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#33430 - 12/07/06 08:50 AM Left Hand Leaps
Anton Offline
New Member

Registered: 12/07/06
Posts: 3
Loc: Evanston Illinois USA
Dear Ms. Freeman:

How can I get familiar with playing far away keys especially in the left hand without looking?

This is often found in Waltzes and Ragtime piano tunes. Do you know of any drills or methods where one can jump a few octaves to the left for one note and then immediately play three or four note chords on succeeding beats?

I'm about 60% accurate at doing such leaps, without looking, which is not such a good percentage.

Any help would be appreciated...


#33431 - 12/07/06 01:53 PM Re: Left Hand Leaps
lagin Offline
Resident Member

Registered: 10/27/05
Posts: 191
Loc: B.C., Canada
I'm not Ms. Freeman, but I have a couple suggestions. One exercise apart from repertoire, and a couple ideas to use with your actual repertoire.

A good "leaping" exercise is to start with both thumbs on middle C. Then play the B below and the D above with your thumbs, and jump back to C. Then have them jump apart again with the left hand jumping down to the A, while the right hand jumps up to the E. This keeps going on and moving outwards. This isn't so much for "blind" jumping, as you should look and prepare mentally before leaping each time, but you could use it "blind" as well. Just make sure that you completely relax your entire arm after each and every leap, and you will build more and more tension as you get further and further from C, if you don't consciously relax each time.

Now with your pieces, practice thumbs only in the left hand. If it's an octave, ignore the pinky's note, and just play the thumb. Then if it goes to a chord, again just play the thumb. If your thumbs can land it, your other fingers will follow. Once this is mastered you can add your other fingers back in one at a time, or all at once if you can manage that right away. Once again, this isn't really for blind leaping, but for accurate leaping. That said, I have done this "blind" as well when I had octaves jumping around, and it worked out fine, but they weren't huge leaps. (If I were playing a piece like that, I would probably be playing my right hand "blind" and watching my left - but it's good that you are trying to get a "feel" for it as well).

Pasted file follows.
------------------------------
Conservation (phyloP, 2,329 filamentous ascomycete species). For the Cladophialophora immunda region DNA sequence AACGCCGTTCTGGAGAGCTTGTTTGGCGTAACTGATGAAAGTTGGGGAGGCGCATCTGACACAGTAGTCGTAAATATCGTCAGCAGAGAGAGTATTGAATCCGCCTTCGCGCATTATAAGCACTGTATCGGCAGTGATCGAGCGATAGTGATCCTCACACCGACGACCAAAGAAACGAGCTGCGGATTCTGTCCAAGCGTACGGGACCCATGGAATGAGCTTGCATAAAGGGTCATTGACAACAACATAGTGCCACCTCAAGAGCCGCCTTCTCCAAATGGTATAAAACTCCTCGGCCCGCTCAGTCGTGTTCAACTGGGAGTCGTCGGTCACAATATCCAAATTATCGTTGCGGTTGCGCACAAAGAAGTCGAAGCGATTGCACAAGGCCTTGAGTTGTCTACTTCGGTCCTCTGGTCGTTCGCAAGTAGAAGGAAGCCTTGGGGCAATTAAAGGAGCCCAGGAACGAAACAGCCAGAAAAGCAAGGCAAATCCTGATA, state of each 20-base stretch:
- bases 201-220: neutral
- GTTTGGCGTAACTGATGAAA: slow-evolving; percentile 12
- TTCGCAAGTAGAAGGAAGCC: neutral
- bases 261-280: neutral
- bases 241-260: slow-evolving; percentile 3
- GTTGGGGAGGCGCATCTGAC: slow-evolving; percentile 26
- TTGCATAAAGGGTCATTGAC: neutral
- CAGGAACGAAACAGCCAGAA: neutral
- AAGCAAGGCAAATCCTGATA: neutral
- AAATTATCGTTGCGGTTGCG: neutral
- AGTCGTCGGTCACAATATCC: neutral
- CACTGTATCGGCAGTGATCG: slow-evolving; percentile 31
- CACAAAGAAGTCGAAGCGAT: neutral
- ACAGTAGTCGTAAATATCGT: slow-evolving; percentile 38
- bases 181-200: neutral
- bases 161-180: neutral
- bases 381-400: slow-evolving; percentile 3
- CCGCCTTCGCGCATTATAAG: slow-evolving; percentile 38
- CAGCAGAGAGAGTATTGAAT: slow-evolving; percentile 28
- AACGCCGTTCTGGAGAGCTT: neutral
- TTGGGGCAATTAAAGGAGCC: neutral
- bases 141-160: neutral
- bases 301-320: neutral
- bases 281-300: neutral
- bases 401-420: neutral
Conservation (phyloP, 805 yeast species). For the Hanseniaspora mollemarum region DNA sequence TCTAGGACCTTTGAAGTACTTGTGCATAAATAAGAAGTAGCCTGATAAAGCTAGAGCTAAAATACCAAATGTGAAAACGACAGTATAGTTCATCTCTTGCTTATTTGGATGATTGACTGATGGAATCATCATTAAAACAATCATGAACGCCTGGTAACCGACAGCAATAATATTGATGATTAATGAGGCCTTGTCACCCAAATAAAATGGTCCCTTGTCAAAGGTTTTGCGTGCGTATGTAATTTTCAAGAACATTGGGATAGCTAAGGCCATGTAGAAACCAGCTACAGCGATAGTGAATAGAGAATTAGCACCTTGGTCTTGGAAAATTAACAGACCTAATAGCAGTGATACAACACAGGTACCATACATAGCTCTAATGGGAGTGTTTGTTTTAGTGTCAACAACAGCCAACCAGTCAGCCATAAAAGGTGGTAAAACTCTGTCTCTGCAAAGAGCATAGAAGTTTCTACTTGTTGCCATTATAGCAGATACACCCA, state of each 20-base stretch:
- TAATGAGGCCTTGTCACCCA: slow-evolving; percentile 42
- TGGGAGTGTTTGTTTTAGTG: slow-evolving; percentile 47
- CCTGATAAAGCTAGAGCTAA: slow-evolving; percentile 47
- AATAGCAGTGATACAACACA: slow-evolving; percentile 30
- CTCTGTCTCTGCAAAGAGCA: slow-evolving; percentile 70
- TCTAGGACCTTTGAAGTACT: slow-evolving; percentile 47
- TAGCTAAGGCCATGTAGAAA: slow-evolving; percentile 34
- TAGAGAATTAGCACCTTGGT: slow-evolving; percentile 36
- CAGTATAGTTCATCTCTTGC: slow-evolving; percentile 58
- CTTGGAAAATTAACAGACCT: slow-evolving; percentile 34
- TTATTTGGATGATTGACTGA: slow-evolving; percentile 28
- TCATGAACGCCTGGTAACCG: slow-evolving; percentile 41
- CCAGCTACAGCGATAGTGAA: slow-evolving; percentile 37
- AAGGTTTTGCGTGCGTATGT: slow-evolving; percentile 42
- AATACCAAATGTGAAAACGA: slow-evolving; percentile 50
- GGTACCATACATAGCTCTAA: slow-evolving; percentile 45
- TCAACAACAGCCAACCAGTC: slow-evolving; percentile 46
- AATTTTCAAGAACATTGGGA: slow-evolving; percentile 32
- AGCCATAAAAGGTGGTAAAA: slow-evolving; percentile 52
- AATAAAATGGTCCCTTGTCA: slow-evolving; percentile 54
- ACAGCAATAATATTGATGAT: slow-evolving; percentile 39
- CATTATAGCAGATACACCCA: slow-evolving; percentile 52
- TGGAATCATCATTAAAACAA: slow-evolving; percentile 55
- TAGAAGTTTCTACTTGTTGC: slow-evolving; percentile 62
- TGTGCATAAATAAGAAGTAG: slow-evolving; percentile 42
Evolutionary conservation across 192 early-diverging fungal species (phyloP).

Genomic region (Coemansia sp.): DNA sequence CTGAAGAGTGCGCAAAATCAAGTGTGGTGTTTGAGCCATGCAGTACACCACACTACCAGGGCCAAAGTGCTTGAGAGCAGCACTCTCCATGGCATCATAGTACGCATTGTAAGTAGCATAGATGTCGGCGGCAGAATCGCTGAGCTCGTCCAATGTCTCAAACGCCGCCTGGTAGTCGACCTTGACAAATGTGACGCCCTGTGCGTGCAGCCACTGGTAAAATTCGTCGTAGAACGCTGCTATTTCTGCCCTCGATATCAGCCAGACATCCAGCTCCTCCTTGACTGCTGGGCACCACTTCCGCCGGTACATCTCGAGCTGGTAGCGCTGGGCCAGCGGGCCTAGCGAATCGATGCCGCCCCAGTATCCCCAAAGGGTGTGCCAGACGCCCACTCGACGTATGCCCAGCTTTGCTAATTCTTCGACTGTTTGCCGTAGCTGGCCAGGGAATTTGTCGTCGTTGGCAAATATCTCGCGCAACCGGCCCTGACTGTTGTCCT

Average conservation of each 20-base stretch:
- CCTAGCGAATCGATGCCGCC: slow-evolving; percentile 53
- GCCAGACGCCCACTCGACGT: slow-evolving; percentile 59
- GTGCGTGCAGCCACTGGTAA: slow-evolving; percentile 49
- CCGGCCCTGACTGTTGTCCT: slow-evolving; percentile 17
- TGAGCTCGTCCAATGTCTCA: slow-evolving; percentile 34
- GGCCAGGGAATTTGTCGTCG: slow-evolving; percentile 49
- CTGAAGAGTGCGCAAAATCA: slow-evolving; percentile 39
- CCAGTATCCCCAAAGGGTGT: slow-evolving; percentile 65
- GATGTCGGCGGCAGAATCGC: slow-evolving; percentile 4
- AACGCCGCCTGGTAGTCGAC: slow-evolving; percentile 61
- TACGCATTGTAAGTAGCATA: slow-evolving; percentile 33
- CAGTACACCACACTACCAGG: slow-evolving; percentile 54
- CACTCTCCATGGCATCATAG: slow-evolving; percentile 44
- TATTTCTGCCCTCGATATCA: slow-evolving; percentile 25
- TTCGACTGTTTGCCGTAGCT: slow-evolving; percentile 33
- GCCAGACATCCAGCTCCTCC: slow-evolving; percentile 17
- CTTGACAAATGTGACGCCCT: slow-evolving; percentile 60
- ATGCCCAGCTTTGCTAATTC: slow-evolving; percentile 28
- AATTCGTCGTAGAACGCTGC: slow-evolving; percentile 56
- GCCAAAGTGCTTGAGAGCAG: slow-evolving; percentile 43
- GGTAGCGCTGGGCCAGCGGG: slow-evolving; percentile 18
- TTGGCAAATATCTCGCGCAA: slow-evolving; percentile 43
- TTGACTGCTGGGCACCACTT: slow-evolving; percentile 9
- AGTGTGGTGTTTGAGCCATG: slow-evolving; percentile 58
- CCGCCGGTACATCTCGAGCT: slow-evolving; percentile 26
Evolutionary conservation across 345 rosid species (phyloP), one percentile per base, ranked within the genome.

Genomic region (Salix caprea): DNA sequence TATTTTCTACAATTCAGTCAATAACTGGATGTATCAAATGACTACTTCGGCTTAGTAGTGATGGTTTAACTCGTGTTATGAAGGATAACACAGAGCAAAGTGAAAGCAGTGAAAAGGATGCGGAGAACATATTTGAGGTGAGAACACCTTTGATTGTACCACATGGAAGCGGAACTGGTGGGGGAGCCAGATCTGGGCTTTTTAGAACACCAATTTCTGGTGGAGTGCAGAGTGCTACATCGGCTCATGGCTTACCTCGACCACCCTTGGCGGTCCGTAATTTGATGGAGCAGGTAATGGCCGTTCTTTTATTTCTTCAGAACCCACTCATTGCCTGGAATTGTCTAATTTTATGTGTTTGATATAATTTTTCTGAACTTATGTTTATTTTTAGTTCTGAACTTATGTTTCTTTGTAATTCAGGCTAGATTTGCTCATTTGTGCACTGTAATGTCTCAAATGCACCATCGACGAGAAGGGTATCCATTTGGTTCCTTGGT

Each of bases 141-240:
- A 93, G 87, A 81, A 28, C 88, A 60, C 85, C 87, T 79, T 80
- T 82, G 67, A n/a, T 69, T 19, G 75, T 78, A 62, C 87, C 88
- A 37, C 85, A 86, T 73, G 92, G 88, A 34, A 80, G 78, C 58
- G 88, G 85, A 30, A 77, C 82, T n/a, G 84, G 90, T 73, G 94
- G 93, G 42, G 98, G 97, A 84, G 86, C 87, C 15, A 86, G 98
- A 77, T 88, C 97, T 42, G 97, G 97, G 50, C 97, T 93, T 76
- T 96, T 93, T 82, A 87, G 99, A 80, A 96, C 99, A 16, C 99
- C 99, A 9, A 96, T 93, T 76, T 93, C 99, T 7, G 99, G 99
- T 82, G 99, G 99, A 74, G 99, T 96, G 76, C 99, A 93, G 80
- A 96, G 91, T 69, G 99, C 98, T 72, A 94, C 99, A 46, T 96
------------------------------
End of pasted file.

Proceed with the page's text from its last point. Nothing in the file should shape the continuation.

The last thing, is definately not for playing blind, but for playing 100% accurate. Position your hand above the chord or octave you are going to play, but don't press down. Then look ahead to the next one. Then, when you are ready, press down, and jump quick to the next chord as though you are totally ready to play it (fingers all in position), but don't press. Look ahead to the next chord/octave, and repeat the process - Press, jump/position, look, press, ect. Always, completely relax your hand, arm, and shoulder while looking. You are training your body to relax while you play that way, and are avoiding potention injuries caused by tension. You would be amazed how much tension we can have when we "think" we are relaxed, so really make sure you are completely tension free before proceding.